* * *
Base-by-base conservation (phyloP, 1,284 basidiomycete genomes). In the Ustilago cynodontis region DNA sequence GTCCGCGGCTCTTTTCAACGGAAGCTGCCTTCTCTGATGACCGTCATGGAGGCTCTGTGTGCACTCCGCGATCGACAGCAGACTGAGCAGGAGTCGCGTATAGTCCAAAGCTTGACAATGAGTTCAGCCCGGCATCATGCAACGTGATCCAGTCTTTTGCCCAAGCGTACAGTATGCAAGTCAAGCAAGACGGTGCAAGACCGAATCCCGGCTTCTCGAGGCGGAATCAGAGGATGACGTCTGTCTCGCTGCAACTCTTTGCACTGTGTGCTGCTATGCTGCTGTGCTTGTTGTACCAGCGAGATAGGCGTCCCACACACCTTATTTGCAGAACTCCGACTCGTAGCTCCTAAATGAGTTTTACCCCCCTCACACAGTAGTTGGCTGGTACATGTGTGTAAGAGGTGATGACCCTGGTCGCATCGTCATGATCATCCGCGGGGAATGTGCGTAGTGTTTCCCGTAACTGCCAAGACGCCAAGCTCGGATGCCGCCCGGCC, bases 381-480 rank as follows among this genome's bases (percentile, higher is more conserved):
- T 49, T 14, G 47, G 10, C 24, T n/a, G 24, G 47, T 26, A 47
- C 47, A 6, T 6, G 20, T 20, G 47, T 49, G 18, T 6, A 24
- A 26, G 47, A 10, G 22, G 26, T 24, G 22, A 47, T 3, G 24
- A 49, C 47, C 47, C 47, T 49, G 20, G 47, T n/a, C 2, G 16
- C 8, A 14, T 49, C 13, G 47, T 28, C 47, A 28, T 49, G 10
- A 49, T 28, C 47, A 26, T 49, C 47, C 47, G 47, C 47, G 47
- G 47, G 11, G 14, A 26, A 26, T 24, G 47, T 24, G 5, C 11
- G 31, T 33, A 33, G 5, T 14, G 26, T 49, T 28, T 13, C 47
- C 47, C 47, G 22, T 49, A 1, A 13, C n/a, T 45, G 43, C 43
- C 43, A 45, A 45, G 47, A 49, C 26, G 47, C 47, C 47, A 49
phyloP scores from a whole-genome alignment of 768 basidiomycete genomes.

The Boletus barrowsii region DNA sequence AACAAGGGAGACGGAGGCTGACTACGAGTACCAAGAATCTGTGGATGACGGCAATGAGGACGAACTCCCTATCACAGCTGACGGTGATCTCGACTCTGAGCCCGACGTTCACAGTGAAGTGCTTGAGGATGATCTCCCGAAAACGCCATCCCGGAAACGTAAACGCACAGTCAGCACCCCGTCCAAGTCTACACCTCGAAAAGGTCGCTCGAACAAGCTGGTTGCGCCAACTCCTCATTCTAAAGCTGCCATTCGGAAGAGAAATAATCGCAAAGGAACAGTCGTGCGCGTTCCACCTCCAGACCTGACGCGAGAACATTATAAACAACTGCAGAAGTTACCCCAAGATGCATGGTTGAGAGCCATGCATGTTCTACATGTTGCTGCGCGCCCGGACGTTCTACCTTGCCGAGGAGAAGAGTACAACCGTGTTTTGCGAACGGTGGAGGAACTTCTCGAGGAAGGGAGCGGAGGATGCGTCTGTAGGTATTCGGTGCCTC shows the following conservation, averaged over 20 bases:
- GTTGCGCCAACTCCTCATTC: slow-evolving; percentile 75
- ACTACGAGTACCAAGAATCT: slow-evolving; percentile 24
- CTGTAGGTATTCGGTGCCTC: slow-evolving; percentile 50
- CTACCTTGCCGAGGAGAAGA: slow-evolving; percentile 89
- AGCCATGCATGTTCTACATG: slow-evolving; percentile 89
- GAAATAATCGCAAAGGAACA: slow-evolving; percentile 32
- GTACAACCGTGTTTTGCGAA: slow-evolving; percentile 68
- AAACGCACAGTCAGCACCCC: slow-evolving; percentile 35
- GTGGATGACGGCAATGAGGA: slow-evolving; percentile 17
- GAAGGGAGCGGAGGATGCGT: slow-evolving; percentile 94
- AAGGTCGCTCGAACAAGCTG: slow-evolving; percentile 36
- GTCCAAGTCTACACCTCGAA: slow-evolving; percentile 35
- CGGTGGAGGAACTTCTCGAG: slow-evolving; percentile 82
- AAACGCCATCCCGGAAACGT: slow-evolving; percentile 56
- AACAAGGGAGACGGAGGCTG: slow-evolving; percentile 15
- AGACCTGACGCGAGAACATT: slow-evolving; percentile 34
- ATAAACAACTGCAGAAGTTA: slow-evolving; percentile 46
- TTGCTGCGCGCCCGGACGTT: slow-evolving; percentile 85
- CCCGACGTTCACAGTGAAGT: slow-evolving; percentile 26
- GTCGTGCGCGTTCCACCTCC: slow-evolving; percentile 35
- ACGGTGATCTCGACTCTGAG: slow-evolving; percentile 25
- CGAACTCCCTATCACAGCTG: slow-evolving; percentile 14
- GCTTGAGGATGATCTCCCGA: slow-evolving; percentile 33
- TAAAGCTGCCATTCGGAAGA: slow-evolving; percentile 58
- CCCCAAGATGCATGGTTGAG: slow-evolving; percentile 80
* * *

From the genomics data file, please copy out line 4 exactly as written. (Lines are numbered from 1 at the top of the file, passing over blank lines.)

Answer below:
- A 26, G 47, A 10, G 22, G 26, T 24, G 22, A 47, T 3, G 24